Walk - Passaford & Pavers

6.4 miles (10.3 km)

Otterton Mill - EX9 7HG Otterton Mill

Challenging - Tracks, paths and bridleways, and quiet lanes, with some steep ascent and descent.

An inland walk exploring the history of a community which turned to farming when the river silted up and the maritime trade began to wane. Two of the farms featured are listed buildings, with thatch and cob farmhouses and brick and flint outbuildings. An optional shortcut bypasses some of the steep ascent and descent.

Interactive Elevation

Route Description

  1. From Otterton Mill cross the river and turn right onto the footpath alongside it, heading north. Follow this path for a little over a mile, curving left with it until you come to the footbridge which crosses it.

In the period after the last Ice Age, rising sea levels caused by the melting ice flooded inland, the fast-flowing rivers of that time keeping estuaries from silting up. Even as late as the fifteenth century, the River Otter at Otterton was deep enough to provide moorings for vessels as large as 100 tons, and the village was an important port.

When the Saxons arrived by sea during the eighth century, they would have considered Otterton a particularly safe place to establish themselves, being far enough inland to provide some protection from the pirates who continually raided coastal settlements, and over the next three centuries it became one of the major rural communities in Devon. The excellent sea communications, as well as the richness and diversity of its local resources, ensured that the community prospered.

Farming was an important part of its prosperity, and there was a thriving wool trade here. By the end of the sixteenth century, when the river was beginning to silt up and its maritime trade starting to wane, Otterton was turning to agriculture instead for its principal livelihood.

The Domesday Book of 1086 lists the manors along the River Otter as belonging to important Norman overlords, and the feudal tradition continued well into the twentieth century. As late as 1945, 95% of the houses in Otterton were part of Lord and Lady Clinton's estate, and virtually all its inhabitants were either farm labourers or workers in associated trades such as thatchers, forest workers, keepers and masons.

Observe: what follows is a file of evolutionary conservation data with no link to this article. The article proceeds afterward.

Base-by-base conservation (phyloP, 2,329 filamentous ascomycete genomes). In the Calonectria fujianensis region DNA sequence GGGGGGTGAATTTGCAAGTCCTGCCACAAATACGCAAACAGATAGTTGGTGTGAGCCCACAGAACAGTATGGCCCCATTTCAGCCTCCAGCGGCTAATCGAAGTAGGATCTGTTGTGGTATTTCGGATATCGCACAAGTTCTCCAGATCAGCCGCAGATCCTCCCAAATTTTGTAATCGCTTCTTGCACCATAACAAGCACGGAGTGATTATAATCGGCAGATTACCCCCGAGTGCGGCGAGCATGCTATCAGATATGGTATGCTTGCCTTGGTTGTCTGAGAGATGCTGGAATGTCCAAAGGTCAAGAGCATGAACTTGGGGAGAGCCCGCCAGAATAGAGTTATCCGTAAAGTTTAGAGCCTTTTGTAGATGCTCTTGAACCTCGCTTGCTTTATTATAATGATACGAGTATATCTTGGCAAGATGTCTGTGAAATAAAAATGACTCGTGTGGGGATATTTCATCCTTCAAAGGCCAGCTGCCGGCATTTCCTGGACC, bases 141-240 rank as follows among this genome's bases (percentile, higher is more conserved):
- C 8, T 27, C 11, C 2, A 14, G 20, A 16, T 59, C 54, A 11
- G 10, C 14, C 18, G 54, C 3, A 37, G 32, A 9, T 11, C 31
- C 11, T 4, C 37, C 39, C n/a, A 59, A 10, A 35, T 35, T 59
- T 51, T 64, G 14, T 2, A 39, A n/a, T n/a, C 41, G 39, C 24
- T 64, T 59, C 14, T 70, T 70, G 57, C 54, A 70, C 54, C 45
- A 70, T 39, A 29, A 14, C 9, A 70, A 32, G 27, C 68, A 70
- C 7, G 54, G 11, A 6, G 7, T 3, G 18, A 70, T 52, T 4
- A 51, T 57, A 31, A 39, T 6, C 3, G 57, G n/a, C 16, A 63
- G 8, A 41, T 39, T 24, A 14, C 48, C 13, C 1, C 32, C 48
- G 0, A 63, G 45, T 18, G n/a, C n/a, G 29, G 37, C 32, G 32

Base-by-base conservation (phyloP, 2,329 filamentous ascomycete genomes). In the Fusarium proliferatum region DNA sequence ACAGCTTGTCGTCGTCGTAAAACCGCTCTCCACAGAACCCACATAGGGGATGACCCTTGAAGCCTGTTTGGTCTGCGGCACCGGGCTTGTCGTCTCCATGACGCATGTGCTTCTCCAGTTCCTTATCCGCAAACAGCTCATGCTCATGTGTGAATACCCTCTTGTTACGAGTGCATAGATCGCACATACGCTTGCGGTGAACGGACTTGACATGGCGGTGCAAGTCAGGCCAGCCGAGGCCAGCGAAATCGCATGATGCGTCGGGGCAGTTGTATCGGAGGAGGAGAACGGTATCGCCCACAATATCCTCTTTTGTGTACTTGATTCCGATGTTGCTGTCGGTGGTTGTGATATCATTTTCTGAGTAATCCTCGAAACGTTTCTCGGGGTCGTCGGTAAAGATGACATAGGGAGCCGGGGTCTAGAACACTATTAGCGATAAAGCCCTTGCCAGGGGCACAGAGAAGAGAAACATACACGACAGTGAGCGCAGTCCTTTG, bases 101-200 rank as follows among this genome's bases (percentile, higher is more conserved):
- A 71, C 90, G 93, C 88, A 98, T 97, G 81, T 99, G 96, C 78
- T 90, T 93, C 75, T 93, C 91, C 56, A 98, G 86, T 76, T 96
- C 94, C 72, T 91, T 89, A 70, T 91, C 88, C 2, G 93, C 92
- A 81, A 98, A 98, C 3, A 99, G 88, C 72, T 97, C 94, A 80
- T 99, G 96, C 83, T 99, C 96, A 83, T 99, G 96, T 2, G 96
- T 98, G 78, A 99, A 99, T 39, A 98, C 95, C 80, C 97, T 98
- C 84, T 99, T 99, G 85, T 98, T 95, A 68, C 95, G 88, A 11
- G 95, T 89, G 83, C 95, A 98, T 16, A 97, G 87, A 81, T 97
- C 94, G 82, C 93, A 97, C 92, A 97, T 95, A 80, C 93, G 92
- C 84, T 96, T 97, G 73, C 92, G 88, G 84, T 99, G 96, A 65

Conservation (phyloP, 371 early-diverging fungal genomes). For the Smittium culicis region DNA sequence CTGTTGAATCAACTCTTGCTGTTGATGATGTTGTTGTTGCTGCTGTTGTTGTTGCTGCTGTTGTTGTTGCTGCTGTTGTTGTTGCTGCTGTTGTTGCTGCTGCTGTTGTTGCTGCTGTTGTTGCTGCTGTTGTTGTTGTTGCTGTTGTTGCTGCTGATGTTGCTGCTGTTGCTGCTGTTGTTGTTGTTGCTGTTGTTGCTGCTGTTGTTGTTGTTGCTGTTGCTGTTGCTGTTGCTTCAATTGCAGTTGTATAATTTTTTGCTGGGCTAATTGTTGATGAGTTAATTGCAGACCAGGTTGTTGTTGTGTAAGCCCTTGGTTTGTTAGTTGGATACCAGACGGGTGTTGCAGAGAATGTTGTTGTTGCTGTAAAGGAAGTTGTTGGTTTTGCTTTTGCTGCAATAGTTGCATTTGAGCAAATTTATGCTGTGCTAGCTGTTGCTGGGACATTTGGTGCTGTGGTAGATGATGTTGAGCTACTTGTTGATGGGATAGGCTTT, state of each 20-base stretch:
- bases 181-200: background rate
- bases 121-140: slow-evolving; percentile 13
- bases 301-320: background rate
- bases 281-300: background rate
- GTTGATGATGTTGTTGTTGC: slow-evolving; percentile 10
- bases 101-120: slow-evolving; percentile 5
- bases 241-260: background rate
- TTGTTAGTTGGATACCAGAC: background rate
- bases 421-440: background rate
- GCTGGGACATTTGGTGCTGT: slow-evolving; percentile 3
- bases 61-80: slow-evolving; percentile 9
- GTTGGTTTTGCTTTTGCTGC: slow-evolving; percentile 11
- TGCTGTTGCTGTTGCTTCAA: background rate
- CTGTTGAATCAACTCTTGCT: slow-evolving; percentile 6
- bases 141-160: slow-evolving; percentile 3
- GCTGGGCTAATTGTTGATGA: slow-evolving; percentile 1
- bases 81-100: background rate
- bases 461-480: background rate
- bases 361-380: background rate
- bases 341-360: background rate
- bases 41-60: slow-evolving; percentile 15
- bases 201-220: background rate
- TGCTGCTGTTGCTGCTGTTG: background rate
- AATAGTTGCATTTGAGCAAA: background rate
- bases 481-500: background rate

1. Turning right here to go over the footbridge, carry on through the field and turn left onto the road above. Carry on past Halse's Lane, to your right, taking the next footpath to your right, just beyond Passaford.

Note the flint and brick outbuildings of Pavers, on your left, and the thatch and cob farmhouse beyond them. Directly across the road, Passaford is similarly constructed.

Many of the thatched cob cottages in present-day Otterton date back to the sixteenth and seventeenth century, and these two farmhouses are both from the same period (although parts of Pavers date back to the fifteenth century, and the core of Passaford may also be this old). Both are Grade II listed buildings and are noted for being built so close together despite the fact that each was a major farm in its own right.

  1. Follow this ancient green lane steeply uphill to the woods.

Passaford Lane is a sunken trackway or 'hollow way', an ancient path which has been worn into the landscape by the repeated passage of hooves, feet and wheels over many centuries (see the Mutter's Moor Walk). The whole of this area was inhabited from as far back as 5000 BC (see the High Peak walk), and it is criss-crossed with lanes linking farms and settlements from throughout history.

  1. At the T-junction in the woods turn left, doubling back to the right at the next junction and climbing steeply uphill on the track.

Reaching Mutter's Moor at the top, turn right onto the track and follow this straight across the open ground, carrying straight on ahead when another path crosses yours.

The path heading downhill to the right is Seven Stones Lane, and it is an interesting detour, travelling downhill along another ancient trackway.

  1. Turn right onto the track along the edge of the forest and follow it down through the car park to the road.
  2. Crossing the road, carry on through the gate opposite and head towards High Peak on your right, bearing right at the waymarker on the heath to join the Coast Path as it climbs towards High Peak.
  3. Stay on the Coast Path to where it forks at the edge of the wood.

Here there is a choice of routes.

For the longer route, carry on through the woods with the Coast Path, leaving it to turn right onto the footpath heading uphill through the caravan park at Ladram. Bear right onto Ladram Road and follow it uphill to Sea View Farm.

For the shorter route, leave the Coast Path before it climbs through the woods to High Peak, instead turning right onto Bar's Lane and following it downhill to Sea View Farm.

  1. From both routes, turn towards Otterton from Sea View Farm and take the lane on your right just beyond the road up from Ladram Bay. Fork left at the junction and then follow the track around to the left until you come to the road.
  2. Turn left on the road and pick up the footpath to the right shortly afterwards, following this downhill into Otterton and back to the start of the walk.

Nearby refreshments

In Otterton

Public transport

Stagecoach bus 157 runs regularly between Exmouth and Sidmouth via Budleigh Salterton stopping at Otterton. For timetable information, zoom in on the interactive map and click on the bus stops, visit Traveline or phone 0871 200 22 33.

Parking

There is limited parking in Otterton. If you are arriving by car, consider parking at Mutter's Moor Car Park and starting the walk at 7.

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